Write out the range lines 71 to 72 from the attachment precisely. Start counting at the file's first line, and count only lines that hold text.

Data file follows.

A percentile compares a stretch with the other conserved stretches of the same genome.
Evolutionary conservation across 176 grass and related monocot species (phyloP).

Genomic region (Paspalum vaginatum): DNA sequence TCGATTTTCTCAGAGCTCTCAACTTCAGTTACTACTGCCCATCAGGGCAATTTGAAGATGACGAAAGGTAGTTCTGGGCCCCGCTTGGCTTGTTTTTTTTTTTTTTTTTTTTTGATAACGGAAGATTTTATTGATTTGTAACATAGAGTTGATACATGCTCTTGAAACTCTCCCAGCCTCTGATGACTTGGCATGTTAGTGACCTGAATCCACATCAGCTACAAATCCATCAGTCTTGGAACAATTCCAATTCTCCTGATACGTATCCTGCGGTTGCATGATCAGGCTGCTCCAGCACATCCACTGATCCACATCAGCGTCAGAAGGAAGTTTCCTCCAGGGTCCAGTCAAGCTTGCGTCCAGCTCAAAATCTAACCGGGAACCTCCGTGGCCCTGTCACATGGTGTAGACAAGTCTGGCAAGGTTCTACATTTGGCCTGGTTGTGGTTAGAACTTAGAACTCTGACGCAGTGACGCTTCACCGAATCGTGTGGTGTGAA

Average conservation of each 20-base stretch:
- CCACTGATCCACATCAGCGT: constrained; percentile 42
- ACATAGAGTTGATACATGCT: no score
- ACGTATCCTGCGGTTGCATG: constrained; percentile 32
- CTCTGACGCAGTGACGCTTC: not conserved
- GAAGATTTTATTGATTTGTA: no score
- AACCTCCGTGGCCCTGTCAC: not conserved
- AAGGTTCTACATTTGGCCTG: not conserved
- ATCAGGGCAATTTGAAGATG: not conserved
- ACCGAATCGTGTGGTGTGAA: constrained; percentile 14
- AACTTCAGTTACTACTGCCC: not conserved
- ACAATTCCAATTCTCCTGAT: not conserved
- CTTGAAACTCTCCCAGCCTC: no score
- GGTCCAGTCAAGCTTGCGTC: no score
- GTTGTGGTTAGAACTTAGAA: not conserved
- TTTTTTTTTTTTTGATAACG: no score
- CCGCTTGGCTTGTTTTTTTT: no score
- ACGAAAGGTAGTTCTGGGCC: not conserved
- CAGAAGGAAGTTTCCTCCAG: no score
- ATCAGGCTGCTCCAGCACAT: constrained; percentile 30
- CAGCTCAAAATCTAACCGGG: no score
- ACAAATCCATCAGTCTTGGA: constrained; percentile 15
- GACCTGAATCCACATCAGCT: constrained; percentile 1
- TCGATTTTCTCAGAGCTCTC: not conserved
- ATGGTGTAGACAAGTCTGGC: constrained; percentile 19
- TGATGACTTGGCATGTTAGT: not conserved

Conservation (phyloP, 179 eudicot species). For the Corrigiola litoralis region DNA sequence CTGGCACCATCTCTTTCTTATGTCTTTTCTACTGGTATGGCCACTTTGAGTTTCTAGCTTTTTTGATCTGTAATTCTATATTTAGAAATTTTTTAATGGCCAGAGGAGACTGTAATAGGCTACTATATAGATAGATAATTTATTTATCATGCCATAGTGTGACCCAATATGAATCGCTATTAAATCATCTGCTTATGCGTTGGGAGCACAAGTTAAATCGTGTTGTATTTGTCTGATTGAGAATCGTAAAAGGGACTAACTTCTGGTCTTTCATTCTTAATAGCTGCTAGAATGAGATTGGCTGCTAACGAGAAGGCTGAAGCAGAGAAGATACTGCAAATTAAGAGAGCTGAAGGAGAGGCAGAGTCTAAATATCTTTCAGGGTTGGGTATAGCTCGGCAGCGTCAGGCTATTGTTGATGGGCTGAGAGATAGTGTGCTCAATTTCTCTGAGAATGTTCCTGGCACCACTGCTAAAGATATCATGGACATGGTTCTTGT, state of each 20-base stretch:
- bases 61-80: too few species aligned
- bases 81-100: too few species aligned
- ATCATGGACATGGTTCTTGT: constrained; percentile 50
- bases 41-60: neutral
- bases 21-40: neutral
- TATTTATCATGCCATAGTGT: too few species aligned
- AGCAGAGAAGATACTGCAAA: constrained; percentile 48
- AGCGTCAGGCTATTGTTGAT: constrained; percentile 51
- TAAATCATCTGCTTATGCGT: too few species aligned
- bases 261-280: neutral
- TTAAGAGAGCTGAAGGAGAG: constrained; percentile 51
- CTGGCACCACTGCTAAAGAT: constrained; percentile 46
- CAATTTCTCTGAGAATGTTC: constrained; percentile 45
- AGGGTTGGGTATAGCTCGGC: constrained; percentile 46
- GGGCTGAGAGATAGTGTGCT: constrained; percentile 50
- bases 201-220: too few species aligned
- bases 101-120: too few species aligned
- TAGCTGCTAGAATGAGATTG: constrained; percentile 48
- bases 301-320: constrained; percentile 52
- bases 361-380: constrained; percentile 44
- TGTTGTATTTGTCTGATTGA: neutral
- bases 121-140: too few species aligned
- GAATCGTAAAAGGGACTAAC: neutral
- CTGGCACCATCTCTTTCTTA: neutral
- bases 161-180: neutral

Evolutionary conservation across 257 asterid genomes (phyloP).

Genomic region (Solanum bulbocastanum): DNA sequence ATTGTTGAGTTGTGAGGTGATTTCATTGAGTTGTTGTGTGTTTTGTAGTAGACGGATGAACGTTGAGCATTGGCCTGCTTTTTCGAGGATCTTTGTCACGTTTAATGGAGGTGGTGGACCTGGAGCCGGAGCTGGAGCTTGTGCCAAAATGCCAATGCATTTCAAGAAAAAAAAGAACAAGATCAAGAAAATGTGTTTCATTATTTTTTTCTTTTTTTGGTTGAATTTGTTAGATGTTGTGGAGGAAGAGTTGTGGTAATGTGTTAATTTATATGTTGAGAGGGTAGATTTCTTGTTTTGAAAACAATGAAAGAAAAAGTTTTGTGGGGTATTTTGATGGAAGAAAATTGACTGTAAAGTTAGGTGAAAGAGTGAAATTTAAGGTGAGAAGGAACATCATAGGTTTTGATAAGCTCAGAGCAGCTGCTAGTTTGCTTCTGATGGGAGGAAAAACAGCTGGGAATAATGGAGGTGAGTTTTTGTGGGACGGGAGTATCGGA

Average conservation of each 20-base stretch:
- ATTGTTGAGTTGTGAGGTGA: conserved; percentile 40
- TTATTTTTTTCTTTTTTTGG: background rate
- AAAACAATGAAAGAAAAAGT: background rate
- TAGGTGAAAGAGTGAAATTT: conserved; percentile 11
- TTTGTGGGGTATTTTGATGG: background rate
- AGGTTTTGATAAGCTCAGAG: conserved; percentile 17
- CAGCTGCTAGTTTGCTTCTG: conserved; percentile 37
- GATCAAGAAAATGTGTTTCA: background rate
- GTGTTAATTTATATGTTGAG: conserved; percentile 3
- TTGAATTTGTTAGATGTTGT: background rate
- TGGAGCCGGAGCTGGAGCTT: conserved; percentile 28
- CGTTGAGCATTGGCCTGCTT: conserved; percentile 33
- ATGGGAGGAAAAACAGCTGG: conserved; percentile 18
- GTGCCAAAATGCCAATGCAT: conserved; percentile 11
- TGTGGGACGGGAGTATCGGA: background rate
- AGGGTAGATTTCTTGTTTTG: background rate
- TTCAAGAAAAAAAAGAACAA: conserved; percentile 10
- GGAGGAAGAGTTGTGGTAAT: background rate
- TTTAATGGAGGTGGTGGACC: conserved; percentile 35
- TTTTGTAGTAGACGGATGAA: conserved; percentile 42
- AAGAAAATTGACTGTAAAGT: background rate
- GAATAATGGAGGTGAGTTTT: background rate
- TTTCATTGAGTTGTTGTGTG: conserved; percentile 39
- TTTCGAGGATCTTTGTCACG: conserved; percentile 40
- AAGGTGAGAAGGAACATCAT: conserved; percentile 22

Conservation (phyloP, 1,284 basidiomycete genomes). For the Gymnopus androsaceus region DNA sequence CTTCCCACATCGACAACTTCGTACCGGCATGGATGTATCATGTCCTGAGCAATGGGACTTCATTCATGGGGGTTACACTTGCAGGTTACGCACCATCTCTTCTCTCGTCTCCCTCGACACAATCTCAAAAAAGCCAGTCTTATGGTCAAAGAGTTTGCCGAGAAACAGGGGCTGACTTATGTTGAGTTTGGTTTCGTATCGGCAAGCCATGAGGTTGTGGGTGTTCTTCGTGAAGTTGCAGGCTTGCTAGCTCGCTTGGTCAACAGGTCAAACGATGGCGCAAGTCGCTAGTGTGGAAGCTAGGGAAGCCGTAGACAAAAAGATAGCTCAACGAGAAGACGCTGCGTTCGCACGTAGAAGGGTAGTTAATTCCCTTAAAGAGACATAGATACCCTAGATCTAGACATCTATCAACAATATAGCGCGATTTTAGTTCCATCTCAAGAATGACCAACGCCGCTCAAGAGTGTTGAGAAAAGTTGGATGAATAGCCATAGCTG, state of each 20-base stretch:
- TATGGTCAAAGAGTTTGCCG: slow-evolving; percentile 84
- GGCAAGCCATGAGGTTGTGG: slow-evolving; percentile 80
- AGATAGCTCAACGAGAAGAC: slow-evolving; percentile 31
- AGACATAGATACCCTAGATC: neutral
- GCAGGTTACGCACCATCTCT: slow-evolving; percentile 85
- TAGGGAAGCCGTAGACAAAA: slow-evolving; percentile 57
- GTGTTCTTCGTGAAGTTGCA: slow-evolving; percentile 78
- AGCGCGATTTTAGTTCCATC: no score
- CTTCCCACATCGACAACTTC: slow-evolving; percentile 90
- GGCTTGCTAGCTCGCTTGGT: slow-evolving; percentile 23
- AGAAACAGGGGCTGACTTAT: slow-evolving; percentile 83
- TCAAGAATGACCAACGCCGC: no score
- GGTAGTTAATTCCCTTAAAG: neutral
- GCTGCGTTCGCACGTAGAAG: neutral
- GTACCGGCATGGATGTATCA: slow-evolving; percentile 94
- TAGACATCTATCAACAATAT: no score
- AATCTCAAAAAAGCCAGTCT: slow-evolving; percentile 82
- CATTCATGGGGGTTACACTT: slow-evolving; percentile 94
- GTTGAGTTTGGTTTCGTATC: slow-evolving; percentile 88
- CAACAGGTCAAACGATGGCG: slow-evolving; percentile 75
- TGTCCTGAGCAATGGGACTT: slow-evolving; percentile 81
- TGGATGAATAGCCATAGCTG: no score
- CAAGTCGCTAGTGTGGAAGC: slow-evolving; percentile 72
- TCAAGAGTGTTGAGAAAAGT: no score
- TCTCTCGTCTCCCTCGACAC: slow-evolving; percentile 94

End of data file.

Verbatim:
- ATGGGAGGAAAAACAGCTGG: conserved; percentile 18
- GTGCCAAAATGCCAATGCAT: conserved; percentile 11